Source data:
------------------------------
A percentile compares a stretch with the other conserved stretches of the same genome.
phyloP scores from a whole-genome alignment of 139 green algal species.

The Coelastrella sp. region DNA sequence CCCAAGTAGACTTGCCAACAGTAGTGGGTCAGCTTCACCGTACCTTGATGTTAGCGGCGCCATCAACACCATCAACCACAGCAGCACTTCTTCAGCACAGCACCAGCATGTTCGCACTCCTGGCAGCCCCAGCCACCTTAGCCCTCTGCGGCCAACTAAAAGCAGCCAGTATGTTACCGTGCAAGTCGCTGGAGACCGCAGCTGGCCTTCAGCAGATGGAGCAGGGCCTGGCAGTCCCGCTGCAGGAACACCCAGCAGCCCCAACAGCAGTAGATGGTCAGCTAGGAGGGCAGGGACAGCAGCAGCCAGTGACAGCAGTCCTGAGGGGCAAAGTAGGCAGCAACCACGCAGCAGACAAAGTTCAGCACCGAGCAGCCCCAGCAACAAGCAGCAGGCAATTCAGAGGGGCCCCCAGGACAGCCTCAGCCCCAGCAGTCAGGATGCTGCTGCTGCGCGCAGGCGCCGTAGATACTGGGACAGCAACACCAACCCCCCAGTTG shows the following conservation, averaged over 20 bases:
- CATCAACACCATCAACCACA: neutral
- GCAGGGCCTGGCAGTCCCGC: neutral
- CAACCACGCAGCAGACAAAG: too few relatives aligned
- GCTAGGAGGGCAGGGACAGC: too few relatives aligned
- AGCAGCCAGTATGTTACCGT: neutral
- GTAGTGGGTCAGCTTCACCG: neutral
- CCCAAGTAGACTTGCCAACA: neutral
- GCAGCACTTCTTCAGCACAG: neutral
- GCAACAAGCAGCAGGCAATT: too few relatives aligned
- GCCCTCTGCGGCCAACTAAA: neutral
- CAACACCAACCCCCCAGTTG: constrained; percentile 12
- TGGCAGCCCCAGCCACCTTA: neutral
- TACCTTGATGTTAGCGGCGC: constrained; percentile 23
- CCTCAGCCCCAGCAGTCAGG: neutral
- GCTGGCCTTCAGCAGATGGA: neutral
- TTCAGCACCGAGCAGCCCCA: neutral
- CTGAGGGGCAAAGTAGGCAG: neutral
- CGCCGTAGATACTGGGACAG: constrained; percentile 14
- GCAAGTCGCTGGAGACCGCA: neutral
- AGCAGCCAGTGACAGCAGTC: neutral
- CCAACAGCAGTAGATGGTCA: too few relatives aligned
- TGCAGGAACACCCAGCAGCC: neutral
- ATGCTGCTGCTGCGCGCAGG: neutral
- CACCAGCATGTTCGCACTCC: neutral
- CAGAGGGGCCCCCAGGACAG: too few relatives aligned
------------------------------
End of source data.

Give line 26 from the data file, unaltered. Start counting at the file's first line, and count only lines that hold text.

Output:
- ATGCTGCTGCTGCGCGCAGG: neutral